The Royal Mint reveals the design for
19 Sep 2016
Since 2012 The Royal Mint has struck a special Remembrance Day Alderney £5 Coin featuring the poppy – a widely recognised symbol of remembrance – to honour servicemen and women who have lost their lives in times of war.
The reverse design for the 2016 Remembrance Day Coin has been created by Royal Mint coin Designer and Engraver Thomas Docherty, and features the poppy wreath – a symbol used by nations across the world to remember and commemorate the fallen. His design was inspired by the wreath that currently lies at The Royal Mint’s on-site war memorial at Llantrisant, South Wales, honouring colleagues who have fought in past conflicts.
Thomas said of his design: “This wreath is not only personal to us at The Royal Mint but also reflects the ‘everyman’ we all commemorate on Remembrance Day; from the wreath-layers to the poppy wearers all over our country. I wanted to paint the colours of the poppies boldly and vibrantly, hopefully emphasising that the poppy is a symbol of remembrance, but also one of hope for the future.”
Anne Jessopp, Director of Commemorative Coin, said “Thomas’ design, inspired by the remembrance of The Royal Mint’s own war service colleagues, is also a poignant tribute to the servicemen and women across the world who have lost their lives in conflicts past and present.”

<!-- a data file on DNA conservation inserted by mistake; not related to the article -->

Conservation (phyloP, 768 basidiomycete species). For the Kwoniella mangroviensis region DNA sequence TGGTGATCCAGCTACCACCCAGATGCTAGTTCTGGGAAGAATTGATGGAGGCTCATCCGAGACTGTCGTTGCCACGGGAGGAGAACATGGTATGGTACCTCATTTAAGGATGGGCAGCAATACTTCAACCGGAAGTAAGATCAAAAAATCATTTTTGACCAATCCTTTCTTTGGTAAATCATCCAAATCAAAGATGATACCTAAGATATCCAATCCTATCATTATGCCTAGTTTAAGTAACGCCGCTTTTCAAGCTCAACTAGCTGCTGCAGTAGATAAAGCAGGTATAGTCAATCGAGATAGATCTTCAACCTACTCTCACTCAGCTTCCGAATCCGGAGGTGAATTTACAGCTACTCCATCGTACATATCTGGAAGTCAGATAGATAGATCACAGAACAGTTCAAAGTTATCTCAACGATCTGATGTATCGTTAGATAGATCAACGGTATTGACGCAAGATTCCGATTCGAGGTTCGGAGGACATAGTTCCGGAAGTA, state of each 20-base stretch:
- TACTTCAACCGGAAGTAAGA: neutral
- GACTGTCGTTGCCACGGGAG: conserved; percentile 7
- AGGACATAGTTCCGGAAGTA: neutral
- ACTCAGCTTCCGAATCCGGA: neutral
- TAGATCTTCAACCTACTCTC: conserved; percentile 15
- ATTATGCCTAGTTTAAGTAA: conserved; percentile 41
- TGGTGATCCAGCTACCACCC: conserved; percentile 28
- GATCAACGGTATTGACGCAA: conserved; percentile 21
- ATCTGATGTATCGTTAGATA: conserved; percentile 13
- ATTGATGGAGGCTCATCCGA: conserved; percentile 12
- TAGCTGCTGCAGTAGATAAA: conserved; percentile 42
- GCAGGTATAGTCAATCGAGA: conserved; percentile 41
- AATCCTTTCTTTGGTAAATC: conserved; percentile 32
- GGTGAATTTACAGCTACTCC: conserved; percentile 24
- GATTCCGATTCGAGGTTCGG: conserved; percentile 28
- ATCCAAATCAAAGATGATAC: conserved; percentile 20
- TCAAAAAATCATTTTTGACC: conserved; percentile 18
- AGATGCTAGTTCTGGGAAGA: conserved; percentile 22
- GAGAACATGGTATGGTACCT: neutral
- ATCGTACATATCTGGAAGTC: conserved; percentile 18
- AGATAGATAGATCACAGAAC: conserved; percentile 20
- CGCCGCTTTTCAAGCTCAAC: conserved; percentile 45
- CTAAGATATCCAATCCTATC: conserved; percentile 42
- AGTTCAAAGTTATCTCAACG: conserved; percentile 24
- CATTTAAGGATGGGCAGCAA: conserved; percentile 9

Available in Silver Proof, Silver Proof Piedfort and Brilliant Uncirculated finishes, the coin has been colour-printed using a ‘trichromatic’ printing process that layers colour onto the coin to capture every detail of the vibrant red colouring of the poppy. The obverse features the coinage portrait of Her Majesty The Queen by Ian Rank-Broadley FRBS.
Their name liveth for evermore
The inscription chosen for this year’s coin, ‘Their name liveth for evermore’ is widely used on war memorials around the world and comes from the Apocryphal Book of Ecclesiasticus 44:1-14. The full quote is “Their bodies are buried in peace; but their name liveth for evermore.”
This well-known passage is often read on Remembrance Day. The words were also chosen by novelist and poet Rudyard Kipling for inscription on war memorials, when he was a member of the Commonwealth War Graves Commission. He was devastated by the death of his only son John in the conflict in 1915, just six weeks after his 18th birthday.